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Roster of the North Carolina
Volunteers in
The Spanish-American War

1898 - 1899


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Sketch of First Regiment.

When war was declared against the Kingdom of Spain, and a call for volunteers was made by the President, North Carolina was among the first to respond, and her first offering was the "First Regiment."

Colonel Joseph F. Armfield, of Statesville, N. C., who had commanded the Fourth Regiment of North Carolina State Guard for several years, was commissioned Colonel of the First Regiment of North Carolina Volunteers, and the men who had served under him in the State Guard for a number of years, nobly responded to the call and willingly linked their fate with his in the new "First."

The regiment went in camp at Raleigh, N. C., the camp being formally named "Camp Bryan Grimes," in honor of Col. Bryan Grimes, who commanded the Fourth North Carolina Regiment during the Civil War, and was mustered into the service of the United States on the 2nd day of May, 1898.

On May 18, 1898, telegraphic orders were received from the War Department to proceed to Tampa, Fla., and in compliance with these orders the regiment left Raleigh in three sections, over the Southern Railway, at noon, Sunday, May 22, 1898.  At Columbia, S. C. an order countermanding the previous one received at Raleigh, N. C., was received, and in compliance with this order, the regiment was diverted to Jacksonville, Fla.

About seven miles south of Savannah, Ga., at 5:45 o'clock on the morning of the 23rd of May, 1898, the third section of the train, in command of Maj. Geo. E. Butler, collided with a freight train, and the result was one killed and seven injured.  W. M. Barbee, of Company K, was crushed between the cars and instantly killed.  Of the seven men, only one was seriously injured.

Arriving at Jacksonville, Fla., on May 23rd, tents were pitched about two miles from the city.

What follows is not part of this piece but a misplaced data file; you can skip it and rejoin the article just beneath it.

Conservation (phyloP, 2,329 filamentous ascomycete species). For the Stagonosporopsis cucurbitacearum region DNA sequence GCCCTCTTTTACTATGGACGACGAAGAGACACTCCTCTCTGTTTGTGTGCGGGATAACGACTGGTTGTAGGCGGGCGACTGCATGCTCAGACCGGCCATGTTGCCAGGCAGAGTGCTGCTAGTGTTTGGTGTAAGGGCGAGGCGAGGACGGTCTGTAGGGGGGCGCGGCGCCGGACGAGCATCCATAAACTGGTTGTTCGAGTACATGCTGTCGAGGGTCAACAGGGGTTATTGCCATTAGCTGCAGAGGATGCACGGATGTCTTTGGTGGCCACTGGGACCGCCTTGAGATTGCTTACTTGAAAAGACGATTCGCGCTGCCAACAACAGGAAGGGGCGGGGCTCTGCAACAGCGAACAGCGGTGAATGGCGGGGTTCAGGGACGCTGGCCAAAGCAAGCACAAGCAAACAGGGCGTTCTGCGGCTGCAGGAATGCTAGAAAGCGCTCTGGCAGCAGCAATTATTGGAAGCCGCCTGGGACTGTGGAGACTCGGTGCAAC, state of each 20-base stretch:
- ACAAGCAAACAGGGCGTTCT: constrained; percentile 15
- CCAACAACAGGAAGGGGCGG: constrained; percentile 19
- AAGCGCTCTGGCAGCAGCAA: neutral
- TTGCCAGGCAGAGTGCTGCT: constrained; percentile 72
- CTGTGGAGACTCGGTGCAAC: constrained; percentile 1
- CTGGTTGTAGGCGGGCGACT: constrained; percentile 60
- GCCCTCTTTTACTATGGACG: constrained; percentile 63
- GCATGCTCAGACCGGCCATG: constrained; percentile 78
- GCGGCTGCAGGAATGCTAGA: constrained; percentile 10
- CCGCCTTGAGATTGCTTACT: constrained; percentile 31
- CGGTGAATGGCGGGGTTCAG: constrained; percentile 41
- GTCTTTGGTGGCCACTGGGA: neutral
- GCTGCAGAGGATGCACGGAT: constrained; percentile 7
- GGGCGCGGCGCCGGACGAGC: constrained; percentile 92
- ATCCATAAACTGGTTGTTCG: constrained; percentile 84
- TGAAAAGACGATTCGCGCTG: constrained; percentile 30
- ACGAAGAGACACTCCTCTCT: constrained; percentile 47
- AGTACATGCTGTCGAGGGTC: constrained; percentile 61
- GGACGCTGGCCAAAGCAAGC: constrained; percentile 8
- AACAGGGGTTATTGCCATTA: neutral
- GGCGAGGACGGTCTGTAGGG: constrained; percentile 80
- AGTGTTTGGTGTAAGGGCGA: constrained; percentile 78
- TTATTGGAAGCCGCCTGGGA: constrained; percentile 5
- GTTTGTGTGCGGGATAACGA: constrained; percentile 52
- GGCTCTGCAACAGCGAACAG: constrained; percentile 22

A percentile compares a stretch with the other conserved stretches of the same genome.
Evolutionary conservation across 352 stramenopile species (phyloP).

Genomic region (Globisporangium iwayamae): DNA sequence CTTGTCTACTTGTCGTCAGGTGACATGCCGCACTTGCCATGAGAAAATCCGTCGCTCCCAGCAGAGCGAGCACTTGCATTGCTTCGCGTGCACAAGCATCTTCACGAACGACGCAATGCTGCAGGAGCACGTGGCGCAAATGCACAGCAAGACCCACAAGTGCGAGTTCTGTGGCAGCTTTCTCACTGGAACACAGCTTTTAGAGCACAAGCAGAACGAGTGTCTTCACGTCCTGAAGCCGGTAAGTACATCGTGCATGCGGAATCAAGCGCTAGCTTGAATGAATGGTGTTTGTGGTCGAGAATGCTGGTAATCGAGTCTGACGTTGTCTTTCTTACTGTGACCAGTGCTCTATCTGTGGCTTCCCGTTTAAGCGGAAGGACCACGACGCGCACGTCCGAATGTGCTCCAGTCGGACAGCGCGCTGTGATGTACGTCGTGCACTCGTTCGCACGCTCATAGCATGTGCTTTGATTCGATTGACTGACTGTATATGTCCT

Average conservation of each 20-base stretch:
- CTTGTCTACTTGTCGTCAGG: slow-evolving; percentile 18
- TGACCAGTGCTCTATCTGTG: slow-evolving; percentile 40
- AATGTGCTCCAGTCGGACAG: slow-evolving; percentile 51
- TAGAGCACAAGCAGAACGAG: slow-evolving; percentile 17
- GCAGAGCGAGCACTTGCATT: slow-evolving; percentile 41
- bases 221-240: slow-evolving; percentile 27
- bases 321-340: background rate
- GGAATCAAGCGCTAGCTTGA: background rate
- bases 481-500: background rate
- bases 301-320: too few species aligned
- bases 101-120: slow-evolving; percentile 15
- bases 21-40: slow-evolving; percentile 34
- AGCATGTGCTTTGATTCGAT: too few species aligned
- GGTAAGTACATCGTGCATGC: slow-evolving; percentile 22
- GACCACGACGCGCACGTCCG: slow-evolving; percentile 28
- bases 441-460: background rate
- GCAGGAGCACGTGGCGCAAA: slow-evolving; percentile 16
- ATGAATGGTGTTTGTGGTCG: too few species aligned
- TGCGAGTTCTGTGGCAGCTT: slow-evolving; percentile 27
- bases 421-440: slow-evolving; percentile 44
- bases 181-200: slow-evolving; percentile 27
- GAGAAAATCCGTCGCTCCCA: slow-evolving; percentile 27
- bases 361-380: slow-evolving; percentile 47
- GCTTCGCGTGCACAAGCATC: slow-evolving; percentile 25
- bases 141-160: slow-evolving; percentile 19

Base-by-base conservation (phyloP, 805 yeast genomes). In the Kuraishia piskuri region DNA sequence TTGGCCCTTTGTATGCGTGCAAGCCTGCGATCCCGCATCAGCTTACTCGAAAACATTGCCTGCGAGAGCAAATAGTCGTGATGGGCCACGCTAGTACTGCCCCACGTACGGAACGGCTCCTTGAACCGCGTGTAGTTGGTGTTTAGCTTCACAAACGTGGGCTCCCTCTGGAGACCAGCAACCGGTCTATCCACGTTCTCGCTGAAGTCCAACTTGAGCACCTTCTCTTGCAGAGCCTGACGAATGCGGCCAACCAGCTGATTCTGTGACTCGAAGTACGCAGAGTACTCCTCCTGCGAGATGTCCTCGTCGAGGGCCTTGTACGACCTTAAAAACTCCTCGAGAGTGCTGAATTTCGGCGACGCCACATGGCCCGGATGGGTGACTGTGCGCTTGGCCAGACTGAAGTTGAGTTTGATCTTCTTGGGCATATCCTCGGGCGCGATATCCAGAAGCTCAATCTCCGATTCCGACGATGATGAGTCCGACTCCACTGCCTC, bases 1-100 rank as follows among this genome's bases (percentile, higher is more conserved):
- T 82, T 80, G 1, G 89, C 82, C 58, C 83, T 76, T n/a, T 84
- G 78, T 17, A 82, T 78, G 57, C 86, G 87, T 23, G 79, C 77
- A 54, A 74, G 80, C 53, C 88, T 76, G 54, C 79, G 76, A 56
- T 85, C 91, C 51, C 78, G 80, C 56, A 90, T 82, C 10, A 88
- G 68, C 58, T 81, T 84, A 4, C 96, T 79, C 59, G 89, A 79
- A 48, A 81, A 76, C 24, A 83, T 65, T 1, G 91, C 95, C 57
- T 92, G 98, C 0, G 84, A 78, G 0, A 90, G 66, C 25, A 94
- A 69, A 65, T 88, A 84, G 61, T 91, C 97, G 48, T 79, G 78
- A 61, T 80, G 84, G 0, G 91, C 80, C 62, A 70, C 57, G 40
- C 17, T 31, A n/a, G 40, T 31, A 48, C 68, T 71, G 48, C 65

This was the second regiment to encamp at Jacksonville, Fla.; the Second Illinois Volunteer Infantry having arrived one day earlier.

All the members of the regiment eager to prepare themselves for real service in the field against the enemy, devoted their whole time and attention to the daily drills and other instructions, and it is due the credit of Colonel Armfield and his staff of efficient officers that the regiment attained such a high standard of merit among the volunteer organizations of the United States.

In August, 1898, orders were received from the War Department for the regiment to hold itself in readiness to proceed to the Island of Porto Rico, under the command of Major-General Wade, but the peace negotiations which were going on at Washington between M. Cambon, French Ambassador to the United States, on behalf of Spain, and the Secretary of State, which resulted in the signing of the peace protocol, and a cessation of hostilities of the Army and Navy, caused the regiment to remain with the Seventh Army Corps.

Nothing of special mention occurred to the regiment as an organization until orders were received for the mustering out of the service of the regiment, which was early in September, 1898.

Preparations were made for muster out, and when everything was ready for the mustering officer, another order was received form the War Department, retaining the regiment in the service.

On October 24, 1898, the regiment broke camp and left Jacksonville, Fla., for their new camp, near Savannah, Ga., where they were encamped with the other regiments of the Seventh Army Corps, on Thunderbolt road, about one and a half miles from the city.

On the morning of December 7th, the regiment broke camp at Savannah and that morning boarded the transport Roumania and sailed next day for Havana, Cuba, arriving on evening of the 11th and went into Camp Columbia, at Buena Vista Station, on the Mariano Railroad, seven miles from Havana.

Being the first American soldiers to arrive at Havana, they received a welcome that will be ever remembered by those that witnessed it.  Pen can not describe the intense gladness, almost bordering frenzy, displayed by the Cuban people at the sight of their liberators.

During the stay of the regiment on Cuban soil the usual drills were continued and the same rigid discipline was enforced.  The conduct of the members was beyond reproach, and their gentlemanly deportment greatly impressed the natives, who had been so accustomed to cruelty and rowdyism.

Orders were given about the 18th of March to return to Savannah, Ga., where the regiment would be mustered out, and arrived there on the 28th of the same month, and were mustered out April 22, 1899.



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